China has overtaken the United States of America as the world’s largest trading economy. This is the first time in over sixty years that a country other than the US has held the title, which is measured by the total of imports and exports each year. The US Commerce Department has revealed that China traded $3.87 trillion USD in 2012, compared to the US whose import and export goods narrowly missed the mark, coming to the sum of $3.82 trillion.
After seven consecutive quarters in decline, China became something of a comeback kid in Q4 2012, showing remarkable growth in stark contrast to the US, which has struggled in a post-financial crisis environment. Andrey Shank, an economist at Investcafe, posits that “the main reason for this growth is the Chinese governmental policy directed at stimulating domestic demand, which improves imports to growth.”
A considerable portion of Chinese trade concerns the import of raw materials and parts which require assembling into finished products and re-exporting, a process which adds “only modest value” according to Eswar Prasad, a former International Monetary Fund official who spoke to Bloomberg.
Thanks to its proposition of cheap labour and inexpensive production to the rest of the world, China has become the global leader in a diverse and somewhat bizarre range of industries. For example, China is responsible for over 70% of the world’s mobile phone market. To put it another way; China manufactures ten times as many mobile phones per person as the rest of the world.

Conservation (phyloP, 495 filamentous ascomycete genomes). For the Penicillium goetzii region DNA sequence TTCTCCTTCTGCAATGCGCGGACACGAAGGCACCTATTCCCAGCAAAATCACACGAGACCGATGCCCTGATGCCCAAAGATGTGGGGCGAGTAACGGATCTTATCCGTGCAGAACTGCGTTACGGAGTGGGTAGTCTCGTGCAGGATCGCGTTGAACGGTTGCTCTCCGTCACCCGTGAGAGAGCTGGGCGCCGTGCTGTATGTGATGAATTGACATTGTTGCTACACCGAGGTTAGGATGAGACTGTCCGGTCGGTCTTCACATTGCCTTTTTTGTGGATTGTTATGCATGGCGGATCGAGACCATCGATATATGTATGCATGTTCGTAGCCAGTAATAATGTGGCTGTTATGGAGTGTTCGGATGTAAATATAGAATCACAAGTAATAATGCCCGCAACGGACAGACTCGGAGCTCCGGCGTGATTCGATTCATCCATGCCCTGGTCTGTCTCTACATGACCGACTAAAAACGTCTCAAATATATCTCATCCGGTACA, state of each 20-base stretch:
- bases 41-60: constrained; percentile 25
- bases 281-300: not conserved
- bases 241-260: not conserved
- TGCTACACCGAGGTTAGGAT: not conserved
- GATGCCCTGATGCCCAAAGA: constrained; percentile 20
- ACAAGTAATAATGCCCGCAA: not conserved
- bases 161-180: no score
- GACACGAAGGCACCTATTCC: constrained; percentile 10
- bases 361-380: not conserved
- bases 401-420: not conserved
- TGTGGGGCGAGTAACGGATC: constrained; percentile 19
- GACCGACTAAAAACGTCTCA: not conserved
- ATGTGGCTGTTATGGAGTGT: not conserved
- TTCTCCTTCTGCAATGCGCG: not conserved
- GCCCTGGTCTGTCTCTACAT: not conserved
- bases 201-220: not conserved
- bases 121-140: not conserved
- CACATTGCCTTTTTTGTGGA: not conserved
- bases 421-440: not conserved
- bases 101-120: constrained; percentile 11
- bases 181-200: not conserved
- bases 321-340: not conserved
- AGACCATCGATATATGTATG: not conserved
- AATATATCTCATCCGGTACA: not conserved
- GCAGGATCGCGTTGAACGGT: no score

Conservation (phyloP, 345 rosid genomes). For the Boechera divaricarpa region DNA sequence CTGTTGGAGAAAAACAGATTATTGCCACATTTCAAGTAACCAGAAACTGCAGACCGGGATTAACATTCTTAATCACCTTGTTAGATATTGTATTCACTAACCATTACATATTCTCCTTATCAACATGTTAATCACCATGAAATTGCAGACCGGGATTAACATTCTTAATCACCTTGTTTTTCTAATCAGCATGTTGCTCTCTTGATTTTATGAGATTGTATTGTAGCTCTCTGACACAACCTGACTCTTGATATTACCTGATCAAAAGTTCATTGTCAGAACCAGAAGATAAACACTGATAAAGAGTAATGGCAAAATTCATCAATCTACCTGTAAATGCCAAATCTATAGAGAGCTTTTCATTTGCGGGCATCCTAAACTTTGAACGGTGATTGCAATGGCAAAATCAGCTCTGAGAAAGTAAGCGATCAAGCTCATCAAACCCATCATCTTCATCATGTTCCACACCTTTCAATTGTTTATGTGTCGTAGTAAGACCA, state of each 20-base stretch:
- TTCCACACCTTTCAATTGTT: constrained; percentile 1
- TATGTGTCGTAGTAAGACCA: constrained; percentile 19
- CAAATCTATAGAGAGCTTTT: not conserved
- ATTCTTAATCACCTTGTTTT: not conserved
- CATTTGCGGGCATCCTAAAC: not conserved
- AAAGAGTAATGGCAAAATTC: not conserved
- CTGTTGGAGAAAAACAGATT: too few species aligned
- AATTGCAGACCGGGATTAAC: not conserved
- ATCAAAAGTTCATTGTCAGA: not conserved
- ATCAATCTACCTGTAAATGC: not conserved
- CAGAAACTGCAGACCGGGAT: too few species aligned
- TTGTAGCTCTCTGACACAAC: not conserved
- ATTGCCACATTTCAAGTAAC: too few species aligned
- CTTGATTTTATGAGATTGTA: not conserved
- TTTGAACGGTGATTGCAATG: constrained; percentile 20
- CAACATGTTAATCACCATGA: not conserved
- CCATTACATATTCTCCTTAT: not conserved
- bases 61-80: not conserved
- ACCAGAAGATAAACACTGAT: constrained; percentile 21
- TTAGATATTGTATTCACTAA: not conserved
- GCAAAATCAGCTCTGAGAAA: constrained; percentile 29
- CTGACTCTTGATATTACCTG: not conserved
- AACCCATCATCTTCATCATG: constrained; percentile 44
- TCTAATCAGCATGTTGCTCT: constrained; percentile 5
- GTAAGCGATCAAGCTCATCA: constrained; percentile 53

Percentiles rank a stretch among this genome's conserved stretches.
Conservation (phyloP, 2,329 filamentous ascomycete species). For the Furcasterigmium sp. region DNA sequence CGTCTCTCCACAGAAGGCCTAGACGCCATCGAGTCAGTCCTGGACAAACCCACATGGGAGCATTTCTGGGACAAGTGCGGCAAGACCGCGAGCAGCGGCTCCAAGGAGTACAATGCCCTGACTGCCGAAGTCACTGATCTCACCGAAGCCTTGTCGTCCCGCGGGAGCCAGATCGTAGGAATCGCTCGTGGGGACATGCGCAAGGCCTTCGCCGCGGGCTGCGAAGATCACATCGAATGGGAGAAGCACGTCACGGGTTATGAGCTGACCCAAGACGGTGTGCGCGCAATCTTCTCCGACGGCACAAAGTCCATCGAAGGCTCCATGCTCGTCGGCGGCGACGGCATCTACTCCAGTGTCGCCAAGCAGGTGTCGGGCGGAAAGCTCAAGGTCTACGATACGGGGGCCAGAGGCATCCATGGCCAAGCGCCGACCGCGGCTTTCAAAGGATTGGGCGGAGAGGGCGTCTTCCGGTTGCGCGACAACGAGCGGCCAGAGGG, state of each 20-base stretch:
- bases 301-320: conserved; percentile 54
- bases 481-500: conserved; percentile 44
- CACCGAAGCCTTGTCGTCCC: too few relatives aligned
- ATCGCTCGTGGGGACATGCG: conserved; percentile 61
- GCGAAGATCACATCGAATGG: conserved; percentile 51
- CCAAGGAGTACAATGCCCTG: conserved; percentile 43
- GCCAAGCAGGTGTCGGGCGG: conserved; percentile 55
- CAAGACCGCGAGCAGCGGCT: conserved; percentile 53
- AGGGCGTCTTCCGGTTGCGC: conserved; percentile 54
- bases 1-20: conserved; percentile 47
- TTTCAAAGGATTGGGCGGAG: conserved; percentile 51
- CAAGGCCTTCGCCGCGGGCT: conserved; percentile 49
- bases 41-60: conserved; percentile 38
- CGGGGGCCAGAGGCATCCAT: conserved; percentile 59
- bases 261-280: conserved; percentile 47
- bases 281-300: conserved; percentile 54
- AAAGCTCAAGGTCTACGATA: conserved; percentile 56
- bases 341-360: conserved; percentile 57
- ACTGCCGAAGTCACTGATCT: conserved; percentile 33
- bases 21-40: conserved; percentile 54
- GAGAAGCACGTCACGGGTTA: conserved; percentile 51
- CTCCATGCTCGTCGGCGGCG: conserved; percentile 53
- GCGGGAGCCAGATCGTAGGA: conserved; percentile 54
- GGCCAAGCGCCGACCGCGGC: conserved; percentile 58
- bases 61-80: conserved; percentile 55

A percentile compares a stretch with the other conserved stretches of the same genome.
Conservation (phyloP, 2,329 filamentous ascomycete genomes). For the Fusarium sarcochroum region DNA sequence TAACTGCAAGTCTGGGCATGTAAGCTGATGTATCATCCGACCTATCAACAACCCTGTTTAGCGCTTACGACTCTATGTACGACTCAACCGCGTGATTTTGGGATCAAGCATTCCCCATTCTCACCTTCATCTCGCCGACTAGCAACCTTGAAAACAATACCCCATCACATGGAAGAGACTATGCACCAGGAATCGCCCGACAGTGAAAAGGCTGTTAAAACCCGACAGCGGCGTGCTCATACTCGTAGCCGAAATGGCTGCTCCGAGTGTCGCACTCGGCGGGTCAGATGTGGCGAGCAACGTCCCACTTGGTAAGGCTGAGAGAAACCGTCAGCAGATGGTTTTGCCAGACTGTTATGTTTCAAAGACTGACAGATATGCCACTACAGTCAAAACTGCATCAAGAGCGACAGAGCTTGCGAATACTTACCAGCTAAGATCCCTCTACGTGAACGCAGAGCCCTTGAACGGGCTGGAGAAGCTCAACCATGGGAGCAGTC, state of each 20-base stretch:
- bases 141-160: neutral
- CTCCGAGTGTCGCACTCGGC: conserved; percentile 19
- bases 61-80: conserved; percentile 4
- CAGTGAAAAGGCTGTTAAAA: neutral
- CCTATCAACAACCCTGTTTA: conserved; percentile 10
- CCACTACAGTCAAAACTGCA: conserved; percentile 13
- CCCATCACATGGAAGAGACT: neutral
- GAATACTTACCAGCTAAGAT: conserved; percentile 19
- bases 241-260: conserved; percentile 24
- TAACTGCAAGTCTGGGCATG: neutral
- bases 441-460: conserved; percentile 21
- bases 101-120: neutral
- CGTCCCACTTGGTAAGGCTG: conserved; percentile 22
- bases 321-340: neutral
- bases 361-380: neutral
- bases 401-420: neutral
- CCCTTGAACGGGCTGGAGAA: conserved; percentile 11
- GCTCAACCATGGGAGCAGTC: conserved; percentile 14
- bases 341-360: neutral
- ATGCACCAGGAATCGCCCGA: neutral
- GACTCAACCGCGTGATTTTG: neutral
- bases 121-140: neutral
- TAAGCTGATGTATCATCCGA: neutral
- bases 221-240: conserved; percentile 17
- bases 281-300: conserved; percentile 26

China also produces nearly six times more pork per person than any other country, eleven times more solar power cells, seventeen times more air conditioner units, six times more cement, and seven times more pairs of shoes. It’s safe to say, then, that China has pretty much all its bases covered.
Speaking to Bloomberg, Jim O’Neill, Chairman of Asset Management at Goldman Sachs, stated: “For so many countries around the world, China is rapidly becoming the most important bilateral trade partner.” He also warned that such a surge in trading activity could have the potential to “disrupt regional trading blocs… Germany may export twice as much to China by the end of the decade as it does to France.”
The US still dominates as the world’s largest economy, but an ageing population and rising labour costs may soon see China transform into a more consumptively driven nation. A report by Pricewaterhouse Coopers released on Sunday 10th February indicated that China could surpass the US as the leading global economy by 2017.